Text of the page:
By Stacey Leasca
November 04, 2019
Firefighters work to control flames from a backfire during the Maria fire in Santa Paula, California on November 1, 2019.
JOSH EDELSON/Getty Images

The wildfires that ravaged the state of California over the last few weeks are largely under control. However, officials are warning the Golden State isn’t completely out of danger just yet.

“We’re pretty much in the mop-up stage,” Ventura County fire captain Steve Kaufmann told the Los Angeles Times, specifically pointing to the 70-percent containment of the latest blaze, the Maria fire, which erupted Thursday evening. 

A long exposure photo shows the Maria fire as it races across a hillside in Santa Paula, California on November 1, 2019.
JOSH EDELSON/Getty Images

According to Cal Fire, the Kincade fire, which burned some 78,000 acres of land around Sonoma County and destroyed at least 370 structures, was 78 percent contained by Sunday night. But, even with that level of containment, the Los Angeles Times explained that many residents are still under evacuation orders and cannot head home just yet.

Billy Macfarlane uses garden hose to put out embers threatening his family's ranch on Tierra Rejada Road as the Easy fire approaches October 30, 2019 in Simi Valley, California.
Al Seib/Getty Images

Unfortunately, despite all this incredible work by firefighters across the state to contain the fires, Mother Nature may have other plans.

"We're looking at the potential for drier and warmer than normal conditions extending into mid-November for interior NorCal," the National Weather Service Sacramento said in a tweet.

Kathy Hoxsie, a meteorologist with the National Weather Service, additionally told the Los Angeles Times that residents of the state need to remain alert.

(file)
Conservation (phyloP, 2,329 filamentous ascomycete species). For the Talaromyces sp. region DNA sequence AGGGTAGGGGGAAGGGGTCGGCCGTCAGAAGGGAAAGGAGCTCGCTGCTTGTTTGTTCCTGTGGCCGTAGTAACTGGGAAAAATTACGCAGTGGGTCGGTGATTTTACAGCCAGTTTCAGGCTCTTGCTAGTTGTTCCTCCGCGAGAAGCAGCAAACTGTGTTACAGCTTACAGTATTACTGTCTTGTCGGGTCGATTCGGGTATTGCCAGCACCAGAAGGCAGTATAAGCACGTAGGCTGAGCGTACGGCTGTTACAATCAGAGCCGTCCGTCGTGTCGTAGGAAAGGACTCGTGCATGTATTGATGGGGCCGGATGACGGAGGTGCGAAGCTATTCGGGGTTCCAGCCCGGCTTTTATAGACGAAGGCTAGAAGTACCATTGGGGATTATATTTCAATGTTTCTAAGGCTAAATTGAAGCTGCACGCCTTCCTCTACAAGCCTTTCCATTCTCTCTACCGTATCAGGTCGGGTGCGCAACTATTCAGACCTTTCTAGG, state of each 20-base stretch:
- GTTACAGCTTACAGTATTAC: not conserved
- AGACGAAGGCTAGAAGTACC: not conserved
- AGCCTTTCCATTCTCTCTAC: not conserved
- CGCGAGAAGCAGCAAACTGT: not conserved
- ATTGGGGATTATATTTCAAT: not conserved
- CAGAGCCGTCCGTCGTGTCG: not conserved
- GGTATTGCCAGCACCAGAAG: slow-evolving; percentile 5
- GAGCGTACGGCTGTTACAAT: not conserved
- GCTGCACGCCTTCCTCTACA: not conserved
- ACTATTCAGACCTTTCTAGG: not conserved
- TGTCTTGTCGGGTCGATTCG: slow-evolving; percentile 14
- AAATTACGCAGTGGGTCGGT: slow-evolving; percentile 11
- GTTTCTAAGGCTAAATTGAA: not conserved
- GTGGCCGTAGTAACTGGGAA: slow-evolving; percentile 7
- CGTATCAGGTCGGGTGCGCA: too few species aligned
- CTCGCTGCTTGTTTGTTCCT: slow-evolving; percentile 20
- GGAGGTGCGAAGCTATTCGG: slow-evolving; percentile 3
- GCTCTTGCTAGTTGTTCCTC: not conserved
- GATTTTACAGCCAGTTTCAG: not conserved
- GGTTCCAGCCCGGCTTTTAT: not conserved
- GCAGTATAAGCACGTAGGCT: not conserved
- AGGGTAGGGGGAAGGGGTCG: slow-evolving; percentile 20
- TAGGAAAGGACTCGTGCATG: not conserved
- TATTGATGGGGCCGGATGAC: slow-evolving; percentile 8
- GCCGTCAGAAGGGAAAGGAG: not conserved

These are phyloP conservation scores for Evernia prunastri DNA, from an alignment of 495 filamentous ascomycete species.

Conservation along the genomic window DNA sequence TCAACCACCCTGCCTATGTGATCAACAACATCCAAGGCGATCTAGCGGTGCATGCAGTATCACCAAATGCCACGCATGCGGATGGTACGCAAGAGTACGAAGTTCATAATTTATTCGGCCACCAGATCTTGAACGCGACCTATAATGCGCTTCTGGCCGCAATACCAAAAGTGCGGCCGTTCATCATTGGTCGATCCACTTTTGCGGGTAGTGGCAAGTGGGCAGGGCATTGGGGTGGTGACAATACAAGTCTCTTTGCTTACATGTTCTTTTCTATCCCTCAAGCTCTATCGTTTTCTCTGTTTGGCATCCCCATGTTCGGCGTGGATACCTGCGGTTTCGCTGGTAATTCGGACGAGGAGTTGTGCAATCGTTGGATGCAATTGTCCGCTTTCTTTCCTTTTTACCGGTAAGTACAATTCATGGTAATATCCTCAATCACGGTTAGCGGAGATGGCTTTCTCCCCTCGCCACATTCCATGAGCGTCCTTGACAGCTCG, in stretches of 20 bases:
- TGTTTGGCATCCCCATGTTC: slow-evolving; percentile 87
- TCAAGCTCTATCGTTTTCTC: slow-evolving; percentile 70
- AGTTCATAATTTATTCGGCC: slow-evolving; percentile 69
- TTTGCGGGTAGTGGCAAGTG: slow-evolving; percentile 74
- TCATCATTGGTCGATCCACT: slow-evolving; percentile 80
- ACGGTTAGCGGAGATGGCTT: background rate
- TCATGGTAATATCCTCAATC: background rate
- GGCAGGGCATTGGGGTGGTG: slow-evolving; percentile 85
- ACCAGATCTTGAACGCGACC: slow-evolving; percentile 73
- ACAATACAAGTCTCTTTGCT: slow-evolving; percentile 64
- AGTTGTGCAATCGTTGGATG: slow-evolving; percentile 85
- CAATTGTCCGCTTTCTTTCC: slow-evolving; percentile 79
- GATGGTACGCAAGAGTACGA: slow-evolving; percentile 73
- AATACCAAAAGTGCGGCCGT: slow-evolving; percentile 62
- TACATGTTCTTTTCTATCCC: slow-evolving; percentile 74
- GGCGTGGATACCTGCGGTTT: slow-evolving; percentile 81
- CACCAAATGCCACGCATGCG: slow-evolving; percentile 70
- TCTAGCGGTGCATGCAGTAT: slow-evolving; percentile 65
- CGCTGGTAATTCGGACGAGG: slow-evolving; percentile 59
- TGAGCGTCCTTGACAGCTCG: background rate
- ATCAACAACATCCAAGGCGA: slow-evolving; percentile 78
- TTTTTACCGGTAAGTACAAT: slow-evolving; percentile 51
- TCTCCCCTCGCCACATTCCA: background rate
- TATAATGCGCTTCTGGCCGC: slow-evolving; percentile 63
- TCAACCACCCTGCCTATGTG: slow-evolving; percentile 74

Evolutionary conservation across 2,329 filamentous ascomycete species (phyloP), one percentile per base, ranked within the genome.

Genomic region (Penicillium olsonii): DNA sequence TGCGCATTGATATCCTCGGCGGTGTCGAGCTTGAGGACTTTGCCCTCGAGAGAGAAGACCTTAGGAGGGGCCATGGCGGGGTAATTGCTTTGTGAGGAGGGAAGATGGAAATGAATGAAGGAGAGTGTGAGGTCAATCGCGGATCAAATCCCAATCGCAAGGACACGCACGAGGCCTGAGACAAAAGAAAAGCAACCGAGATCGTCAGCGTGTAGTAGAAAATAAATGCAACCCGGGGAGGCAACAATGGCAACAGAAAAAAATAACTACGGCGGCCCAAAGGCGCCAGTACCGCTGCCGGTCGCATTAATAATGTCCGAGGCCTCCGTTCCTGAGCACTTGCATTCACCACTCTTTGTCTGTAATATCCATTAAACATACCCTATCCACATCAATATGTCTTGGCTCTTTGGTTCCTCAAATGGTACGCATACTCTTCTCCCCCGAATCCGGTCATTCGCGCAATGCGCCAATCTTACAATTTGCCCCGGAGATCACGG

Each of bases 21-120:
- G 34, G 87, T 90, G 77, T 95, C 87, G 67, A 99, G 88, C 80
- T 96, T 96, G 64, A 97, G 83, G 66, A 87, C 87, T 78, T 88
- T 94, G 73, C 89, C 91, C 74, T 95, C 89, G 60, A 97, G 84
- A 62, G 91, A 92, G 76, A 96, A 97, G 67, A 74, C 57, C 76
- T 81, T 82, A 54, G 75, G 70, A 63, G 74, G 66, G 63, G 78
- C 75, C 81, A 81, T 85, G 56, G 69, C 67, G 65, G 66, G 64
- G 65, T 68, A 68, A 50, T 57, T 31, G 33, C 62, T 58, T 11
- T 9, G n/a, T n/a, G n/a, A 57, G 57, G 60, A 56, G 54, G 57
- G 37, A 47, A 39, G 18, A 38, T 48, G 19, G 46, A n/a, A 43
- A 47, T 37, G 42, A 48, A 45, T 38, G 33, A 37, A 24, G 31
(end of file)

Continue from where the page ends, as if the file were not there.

“The fire conditions are still in place,” Hoxsie said. Those conditions, the National Weather Service added, include dangerously low air quality in some areas.

“The San Luis Obispo County Air Pollution Control District has issued an air quality alert due to PM10 particulate pollution and PM2.5 wildfire smoke being transported into San Luis Obispo County,” the service warned. “Exposure to particulate pollution can cause serious health problems, aggravate lung disease, cause asthma attacks and acute bronchitis, and increase risk of respiratory infections.”

Fire erupts close to one of many ranches near the Ronald Reagan Presidential Library in Simi Valley, California, during the Easy Fire on October 30, 2019.
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Robyn Phipps (L) and Laura Horvitz help rescue a goat from a ranch near the Ronald Reagan Presidential Library in Simi Valley during the Easy Fire in Simi Valley, California on October 30, 2019.
FREDERIC J. BROWN/Getty Images

All residents are advised to use caution, particularly those with heart or lung disease. The service noted, “older adults and children should avoid prolonged exposure, strenuous activity or heavy exertion, as conditions dictate.”

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